2. Mutual Funds & ETFs

    ETF Analysis: SPDR Dow Jones International RelEst

    Learn how the SPDR Dow Jones International Real Estate exchange-traded fund (ETF) is managed and for whom the ETF is most appropriate.
  3. Active Trading Fundamentals

    How Hedge Funds Front-Run Index Funds to Profit

    Understand what front running is, and learn how hedge funds use this investing strategy to profit from the anticipated stock buys of index funds.
  4. Mutual Funds & ETFs

    ETF Analysis: Schwab US Large-Cap

    Discover how the Schwab U.S. Large-Cap exchange-traded fund is managed, the index it tracks and the investors for which it is most appropriate.
  5. Mutual Funds & ETFs

    ETN Analysis: Rogers Intl Commodity Energy Total Return

    Learn more about the Rogers International Commodity Total Return, which is an exchange-traded note that tracks a broad index of commodity futures.
  6. Personal Finance

    A Day in the Life of an Equity Research Analyst

    What does an equity research analyst do on an everyday basis?
  7. Mutual Funds & ETFs

    ETF Analysis: ProShares UltraPro Nasdaq Biotech

    Obtain information about an ETF offerings that provides leveraged exposure to the biotechnology industry, the ProShares UltraPro Nasdaq Biotech Fund.
  8. Mutual Funds & ETFs

    ETF Analysis: iShares MSCI Europe Financials

    Learn about the iShares MSCI Europe Financials fund, which invests in numerous European financial industries, such as banks, insurance and real estate.
  9. Mutual Funds & ETFs

    ETF Analysis: SPDR S&P Insurance

    Learn about the SPDR S&P Insurance exchange-traded fund, which follows the S&P Insurance Select Industry Index by investing in equities of U.S. insurers.
  10. Mutual Funds & ETFs

    ETF Analysis: SPDR S&P Emerging Markets Small Cap

    Learn about the SPDR S&P Emerging Markets Small Cap exchange-traded fund, which invests in small-cap firms traded at the emerging equity markets.
RELATED TERMS
  1. Equity

    The value of an asset less the value of all liabilities on that ...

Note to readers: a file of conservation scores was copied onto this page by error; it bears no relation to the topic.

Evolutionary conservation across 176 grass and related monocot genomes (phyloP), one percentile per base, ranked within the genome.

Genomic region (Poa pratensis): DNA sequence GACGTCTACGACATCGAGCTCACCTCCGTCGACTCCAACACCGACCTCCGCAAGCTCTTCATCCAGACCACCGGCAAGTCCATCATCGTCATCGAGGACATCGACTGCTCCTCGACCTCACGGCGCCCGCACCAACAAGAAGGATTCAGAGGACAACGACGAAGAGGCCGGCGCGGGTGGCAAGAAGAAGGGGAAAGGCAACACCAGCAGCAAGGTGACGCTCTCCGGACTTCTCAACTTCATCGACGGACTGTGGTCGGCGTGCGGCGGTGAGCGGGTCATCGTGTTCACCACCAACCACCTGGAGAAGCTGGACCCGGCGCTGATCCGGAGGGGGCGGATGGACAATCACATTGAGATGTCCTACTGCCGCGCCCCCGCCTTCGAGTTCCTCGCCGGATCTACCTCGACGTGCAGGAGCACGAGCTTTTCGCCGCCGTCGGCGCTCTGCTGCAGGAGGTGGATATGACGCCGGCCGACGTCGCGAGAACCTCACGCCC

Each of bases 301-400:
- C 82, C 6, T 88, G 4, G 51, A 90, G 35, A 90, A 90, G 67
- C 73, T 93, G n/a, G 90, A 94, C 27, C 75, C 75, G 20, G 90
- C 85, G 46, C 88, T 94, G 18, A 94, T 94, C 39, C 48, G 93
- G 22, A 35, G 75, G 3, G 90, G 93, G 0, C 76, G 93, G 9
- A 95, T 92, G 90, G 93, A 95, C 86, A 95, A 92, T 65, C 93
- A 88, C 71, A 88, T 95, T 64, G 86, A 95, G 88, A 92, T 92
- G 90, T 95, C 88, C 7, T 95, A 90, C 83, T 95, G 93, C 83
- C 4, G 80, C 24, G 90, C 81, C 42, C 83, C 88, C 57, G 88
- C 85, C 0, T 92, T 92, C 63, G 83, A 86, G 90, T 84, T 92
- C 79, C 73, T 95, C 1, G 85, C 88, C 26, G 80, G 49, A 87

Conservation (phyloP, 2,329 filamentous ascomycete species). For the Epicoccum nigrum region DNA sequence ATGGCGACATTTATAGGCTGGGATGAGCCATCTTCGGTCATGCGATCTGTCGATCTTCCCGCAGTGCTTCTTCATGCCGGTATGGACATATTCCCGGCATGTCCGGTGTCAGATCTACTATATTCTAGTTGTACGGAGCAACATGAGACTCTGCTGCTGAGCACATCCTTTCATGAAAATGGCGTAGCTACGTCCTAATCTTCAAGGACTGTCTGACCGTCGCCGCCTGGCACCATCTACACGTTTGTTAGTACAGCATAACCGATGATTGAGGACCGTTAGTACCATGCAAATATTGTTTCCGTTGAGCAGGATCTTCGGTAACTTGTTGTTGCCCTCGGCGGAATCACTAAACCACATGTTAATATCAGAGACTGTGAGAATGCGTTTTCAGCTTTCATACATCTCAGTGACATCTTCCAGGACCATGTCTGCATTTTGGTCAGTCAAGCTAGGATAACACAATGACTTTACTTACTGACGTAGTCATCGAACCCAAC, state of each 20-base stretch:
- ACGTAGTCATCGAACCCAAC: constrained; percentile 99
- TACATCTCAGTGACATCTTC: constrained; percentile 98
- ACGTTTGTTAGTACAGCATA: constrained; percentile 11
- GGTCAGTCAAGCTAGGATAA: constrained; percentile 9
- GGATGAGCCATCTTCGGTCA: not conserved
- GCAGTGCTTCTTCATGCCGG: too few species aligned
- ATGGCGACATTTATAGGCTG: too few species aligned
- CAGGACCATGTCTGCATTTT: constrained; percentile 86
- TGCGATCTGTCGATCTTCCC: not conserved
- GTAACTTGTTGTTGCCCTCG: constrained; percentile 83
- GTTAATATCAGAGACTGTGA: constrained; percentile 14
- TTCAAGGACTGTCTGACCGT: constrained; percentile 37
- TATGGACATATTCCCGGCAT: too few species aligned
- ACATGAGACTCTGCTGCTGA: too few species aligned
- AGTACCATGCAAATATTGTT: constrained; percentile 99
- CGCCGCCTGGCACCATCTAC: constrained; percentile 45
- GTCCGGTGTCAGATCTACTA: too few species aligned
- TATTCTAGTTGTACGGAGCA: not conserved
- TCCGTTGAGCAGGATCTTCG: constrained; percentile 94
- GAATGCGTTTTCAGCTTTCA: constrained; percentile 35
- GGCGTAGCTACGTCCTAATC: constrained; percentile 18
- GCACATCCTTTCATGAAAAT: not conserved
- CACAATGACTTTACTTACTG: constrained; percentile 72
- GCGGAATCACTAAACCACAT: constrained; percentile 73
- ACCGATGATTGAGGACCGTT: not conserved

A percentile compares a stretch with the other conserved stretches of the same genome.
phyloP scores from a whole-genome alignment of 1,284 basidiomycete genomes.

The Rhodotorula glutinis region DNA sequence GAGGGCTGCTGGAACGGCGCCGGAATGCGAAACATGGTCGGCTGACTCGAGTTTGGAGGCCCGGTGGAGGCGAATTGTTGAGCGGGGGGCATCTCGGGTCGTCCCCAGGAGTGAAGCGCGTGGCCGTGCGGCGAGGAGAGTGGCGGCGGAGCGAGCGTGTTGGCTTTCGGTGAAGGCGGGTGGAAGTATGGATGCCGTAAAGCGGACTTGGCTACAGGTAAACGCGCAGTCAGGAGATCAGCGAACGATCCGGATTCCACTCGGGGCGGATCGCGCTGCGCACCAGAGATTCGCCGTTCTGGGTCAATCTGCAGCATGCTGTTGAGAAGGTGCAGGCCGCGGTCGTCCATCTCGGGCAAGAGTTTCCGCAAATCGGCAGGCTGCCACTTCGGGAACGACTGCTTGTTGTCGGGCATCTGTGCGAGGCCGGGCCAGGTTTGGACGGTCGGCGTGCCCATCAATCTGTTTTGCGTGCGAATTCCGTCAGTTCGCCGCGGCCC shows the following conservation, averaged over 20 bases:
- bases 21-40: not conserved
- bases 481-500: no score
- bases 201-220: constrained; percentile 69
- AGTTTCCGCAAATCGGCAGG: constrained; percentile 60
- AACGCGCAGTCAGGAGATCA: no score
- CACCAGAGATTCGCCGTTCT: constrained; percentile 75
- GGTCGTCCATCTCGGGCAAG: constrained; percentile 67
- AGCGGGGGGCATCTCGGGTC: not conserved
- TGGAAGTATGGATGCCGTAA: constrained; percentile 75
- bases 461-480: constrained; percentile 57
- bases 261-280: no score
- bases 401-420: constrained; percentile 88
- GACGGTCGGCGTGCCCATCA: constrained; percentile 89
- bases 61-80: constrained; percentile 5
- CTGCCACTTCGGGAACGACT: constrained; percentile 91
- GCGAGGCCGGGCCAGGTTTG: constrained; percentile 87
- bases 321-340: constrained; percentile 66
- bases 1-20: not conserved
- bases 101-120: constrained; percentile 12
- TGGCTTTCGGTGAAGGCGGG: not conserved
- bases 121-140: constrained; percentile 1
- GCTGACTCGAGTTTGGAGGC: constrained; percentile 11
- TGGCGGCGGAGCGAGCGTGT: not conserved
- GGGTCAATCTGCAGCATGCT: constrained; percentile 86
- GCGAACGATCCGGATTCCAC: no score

2. Exchange-Traded Fund (ETF)

    A security that tracks an index, a commodity or a basket of assets ...
  3. Exchange-Traded Mutual Funds (ETMF)

    Investopedia explains the definition of exchange-traded mutual ...
  4. Hard-To-Sell Asset

    An asset that is extremely difficult to dispose of either due ...
  5. Sucker Yield

    When an investor has essentially risked all of his capital for ...
  6. Lion economies

    A nickname given to Africa's growing economies.
RELATED FAQS
  1. What is the difference between called-up share capital and paid-up share capital?

    The difference between called-up share capital and paid-up share capital is investors have already paid in full for paid-up ... Read Full Answer >>
  2. Why would a corporation issue convertible bonds?

    A convertible bond represents a hybrid security that has bond and equity features; this type of bond allows the conversion ... Read Full Answer >>
  3. What does a high turnover ratio signify for an investment fund?

    If an investment fund has a high turnover ratio, it indicates it replaces most or all of its holdings over a one-year period. ... Read Full Answer >>
  4. Does index trading increase market vulnerability?

    The rise of index trading may increase the overall vulnerability of the stock market due to increased correlations between ... Read Full Answer >>
  5. How does additional paid in capital affect retained earnings?

    Both additional paid-in capital and retained earnings are entries under the shareholders' equity section of a company's balance ... Read Full Answer >>
  6. What types of capital are not considered share capital?

    The money a business uses to fund operations or growth is called capital, and there are a number of capital sources available. ... Read Full Answer >>

You May Also Like

COMPANIES IN THIS ARTICLE
Trading Center
×

You are using adblocking software

Want access to all of Investopedia? Add us to your “whitelist”
so you'll never miss a feature!